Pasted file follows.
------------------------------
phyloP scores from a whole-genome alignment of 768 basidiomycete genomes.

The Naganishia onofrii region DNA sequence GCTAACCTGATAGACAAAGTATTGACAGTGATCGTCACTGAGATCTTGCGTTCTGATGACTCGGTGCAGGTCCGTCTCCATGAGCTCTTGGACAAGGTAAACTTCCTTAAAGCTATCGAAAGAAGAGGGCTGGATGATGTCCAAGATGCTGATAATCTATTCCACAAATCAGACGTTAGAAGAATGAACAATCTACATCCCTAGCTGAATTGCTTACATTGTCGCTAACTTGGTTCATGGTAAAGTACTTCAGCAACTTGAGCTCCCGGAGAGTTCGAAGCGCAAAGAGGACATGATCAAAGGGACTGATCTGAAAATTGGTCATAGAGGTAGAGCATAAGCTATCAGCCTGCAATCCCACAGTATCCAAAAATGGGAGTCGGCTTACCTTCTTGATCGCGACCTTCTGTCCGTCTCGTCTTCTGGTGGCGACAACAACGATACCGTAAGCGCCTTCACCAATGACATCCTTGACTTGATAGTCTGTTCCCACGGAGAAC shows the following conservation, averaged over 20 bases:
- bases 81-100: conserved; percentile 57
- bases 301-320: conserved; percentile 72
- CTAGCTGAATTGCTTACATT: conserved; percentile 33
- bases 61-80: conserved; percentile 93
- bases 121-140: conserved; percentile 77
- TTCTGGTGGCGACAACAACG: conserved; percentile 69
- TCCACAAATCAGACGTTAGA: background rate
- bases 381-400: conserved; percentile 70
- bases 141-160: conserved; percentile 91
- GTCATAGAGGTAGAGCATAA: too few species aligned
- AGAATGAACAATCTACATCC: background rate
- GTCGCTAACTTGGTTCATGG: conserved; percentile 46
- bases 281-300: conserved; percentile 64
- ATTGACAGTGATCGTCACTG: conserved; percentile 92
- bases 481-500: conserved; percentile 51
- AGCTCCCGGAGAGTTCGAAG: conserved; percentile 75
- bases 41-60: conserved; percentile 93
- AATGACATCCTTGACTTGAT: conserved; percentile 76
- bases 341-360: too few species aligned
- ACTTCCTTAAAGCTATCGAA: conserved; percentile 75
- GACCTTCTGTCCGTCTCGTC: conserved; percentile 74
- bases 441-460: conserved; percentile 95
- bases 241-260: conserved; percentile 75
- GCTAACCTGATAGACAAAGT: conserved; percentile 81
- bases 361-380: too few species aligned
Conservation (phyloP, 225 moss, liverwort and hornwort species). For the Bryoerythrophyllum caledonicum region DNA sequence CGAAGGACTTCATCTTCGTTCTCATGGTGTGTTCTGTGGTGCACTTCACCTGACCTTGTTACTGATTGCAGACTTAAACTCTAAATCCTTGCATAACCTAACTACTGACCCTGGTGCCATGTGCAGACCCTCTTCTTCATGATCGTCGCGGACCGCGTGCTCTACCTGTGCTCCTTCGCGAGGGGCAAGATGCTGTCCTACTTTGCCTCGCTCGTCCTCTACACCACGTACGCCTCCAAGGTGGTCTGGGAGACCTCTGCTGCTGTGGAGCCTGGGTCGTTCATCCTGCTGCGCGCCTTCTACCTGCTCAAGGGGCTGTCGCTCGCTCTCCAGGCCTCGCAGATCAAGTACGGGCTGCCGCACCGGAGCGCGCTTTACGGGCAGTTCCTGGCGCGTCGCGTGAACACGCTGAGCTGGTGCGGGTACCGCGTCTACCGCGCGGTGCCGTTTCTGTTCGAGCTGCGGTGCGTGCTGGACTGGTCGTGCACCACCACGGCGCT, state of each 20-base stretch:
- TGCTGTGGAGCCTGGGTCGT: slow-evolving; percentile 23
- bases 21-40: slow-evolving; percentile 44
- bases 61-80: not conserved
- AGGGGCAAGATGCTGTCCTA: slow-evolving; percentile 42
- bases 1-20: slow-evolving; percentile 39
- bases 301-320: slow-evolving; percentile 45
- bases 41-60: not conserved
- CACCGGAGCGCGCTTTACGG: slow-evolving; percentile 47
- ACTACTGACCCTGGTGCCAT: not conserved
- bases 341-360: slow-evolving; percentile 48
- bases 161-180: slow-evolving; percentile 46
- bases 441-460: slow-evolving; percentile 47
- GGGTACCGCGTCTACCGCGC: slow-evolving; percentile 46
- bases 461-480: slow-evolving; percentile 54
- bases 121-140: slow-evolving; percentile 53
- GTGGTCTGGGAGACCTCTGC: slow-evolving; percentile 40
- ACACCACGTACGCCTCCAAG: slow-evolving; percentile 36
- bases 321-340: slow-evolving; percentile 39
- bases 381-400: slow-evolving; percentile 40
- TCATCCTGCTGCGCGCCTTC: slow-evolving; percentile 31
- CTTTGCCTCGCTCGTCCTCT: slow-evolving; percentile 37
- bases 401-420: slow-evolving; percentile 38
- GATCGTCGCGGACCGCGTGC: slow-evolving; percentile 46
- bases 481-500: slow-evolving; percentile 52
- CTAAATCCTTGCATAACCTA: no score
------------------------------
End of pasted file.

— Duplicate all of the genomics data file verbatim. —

phyloP scores from a whole-genome alignment of 768 basidiomycete genomes.

The Naganishia onofrii region DNA sequence GCTAACCTGATAGACAAAGTATTGACAGTGATCGTCACTGAGATCTTGCGTTCTGATGACTCGGTGCAGGTCCGTCTCCATGAGCTCTTGGACAAGGTAAACTTCCTTAAAGCTATCGAAAGAAGAGGGCTGGATGATGTCCAAGATGCTGATAATCTATTCCACAAATCAGACGTTAGAAGAATGAACAATCTACATCCCTAGCTGAATTGCTTACATTGTCGCTAACTTGGTTCATGGTAAAGTACTTCAGCAACTTGAGCTCCCGGAGAGTTCGAAGCGCAAAGAGGACATGATCAAAGGGACTGATCTGAAAATTGGTCATAGAGGTAGAGCATAAGCTATCAGCCTGCAATCCCACAGTATCCAAAAATGGGAGTCGGCTTACCTTCTTGATCGCGACCTTCTGTCCGTCTCGTCTTCTGGTGGCGACAACAACGATACCGTAAGCGCCTTCACCAATGACATCCTTGACTTGATAGTCTGTTCCCACGGAGAAC shows the following conservation, averaged over 20 bases:
- bases 81-100: conserved; percentile 57
- bases 301-320: conserved; percentile 72
- CTAGCTGAATTGCTTACATT: conserved; percentile 33
- bases 61-80: conserved; percentile 93
- bases 121-140: conserved; percentile 77
- TTCTGGTGGCGACAACAACG: conserved; percentile 69
- TCCACAAATCAGACGTTAGA: background rate
- bases 381-400: conserved; percentile 70
- bases 141-160: conserved; percentile 91
- GTCATAGAGGTAGAGCATAA: too few species aligned
- AGAATGAACAATCTACATCC: background rate
- GTCGCTAACTTGGTTCATGG: conserved; percentile 46
- bases 281-300: conserved; percentile 64
- ATTGACAGTGATCGTCACTG: conserved; percentile 92
- bases 481-500: conserved; percentile 51
- AGCTCCCGGAGAGTTCGAAG: conserved; percentile 75
- bases 41-60: conserved; percentile 93
- AATGACATCCTTGACTTGAT: conserved; percentile 76
- bases 341-360: too few species aligned
- ACTTCCTTAAAGCTATCGAA: conserved; percentile 75
- GACCTTCTGTCCGTCTCGTC: conserved; percentile 74
- bases 441-460: conserved; percentile 95
- bases 241-260: conserved; percentile 75
- GCTAACCTGATAGACAAAGT: conserved; percentile 81
- bases 361-380: too few species aligned
Conservation (phyloP, 225 moss, liverwort and hornwort species). For the Bryoerythrophyllum caledonicum region DNA sequence CGAAGGACTTCATCTTCGTTCTCATGGTGTGTTCTGTGGTGCACTTCACCTGACCTTGTTACTGATTGCAGACTTAAACTCTAAATCCTTGCATAACCTAACTACTGACCCTGGTGCCATGTGCAGACCCTCTTCTTCATGATCGTCGCGGACCGCGTGCTCTACCTGTGCTCCTTCGCGAGGGGCAAGATGCTGTCCTACTTTGCCTCGCTCGTCCTCTACACCACGTACGCCTCCAAGGTGGTCTGGGAGACCTCTGCTGCTGTGGAGCCTGGGTCGTTCATCCTGCTGCGCGCCTTCTACCTGCTCAAGGGGCTGTCGCTCGCTCTCCAGGCCTCGCAGATCAAGTACGGGCTGCCGCACCGGAGCGCGCTTTACGGGCAGTTCCTGGCGCGTCGCGTGAACACGCTGAGCTGGTGCGGGTACCGCGTCTACCGCGCGGTGCCGTTTCTGTTCGAGCTGCGGTGCGTGCTGGACTGGTCGTGCACCACCACGGCGCT, state of each 20-base stretch:
- TGCTGTGGAGCCTGGGTCGT: slow-evolving; percentile 23
- bases 21-40: slow-evolving; percentile 44
- bases 61-80: not conserved
- AGGGGCAAGATGCTGTCCTA: slow-evolving; percentile 42
- bases 1-20: slow-evolving; percentile 39
- bases 301-320: slow-evolving; percentile 45
- bases 41-60: not conserved
- CACCGGAGCGCGCTTTACGG: slow-evolving; percentile 47
- ACTACTGACCCTGGTGCCAT: not conserved
- bases 341-360: slow-evolving; percentile 48
- bases 161-180: slow-evolving; percentile 46
- bases 441-460: slow-evolving; percentile 47
- GGGTACCGCGTCTACCGCGC: slow-evolving; percentile 46
- bases 461-480: slow-evolving; percentile 54
- bases 121-140: slow-evolving; percentile 53
- GTGGTCTGGGAGACCTCTGC: slow-evolving; percentile 40
- ACACCACGTACGCCTCCAAG: slow-evolving; percentile 36
- bases 321-340: slow-evolving; percentile 39
- bases 381-400: slow-evolving; percentile 40
- TCATCCTGCTGCGCGCCTTC: slow-evolving; percentile 31
- CTTTGCCTCGCTCGTCCTCT: slow-evolving; percentile 37
- bases 401-420: slow-evolving; percentile 38
- GATCGTCGCGGACCGCGTGC: slow-evolving; percentile 46
- bases 481-500: slow-evolving; percentile 52
- CTAAATCCTTGCATAACCTA: no score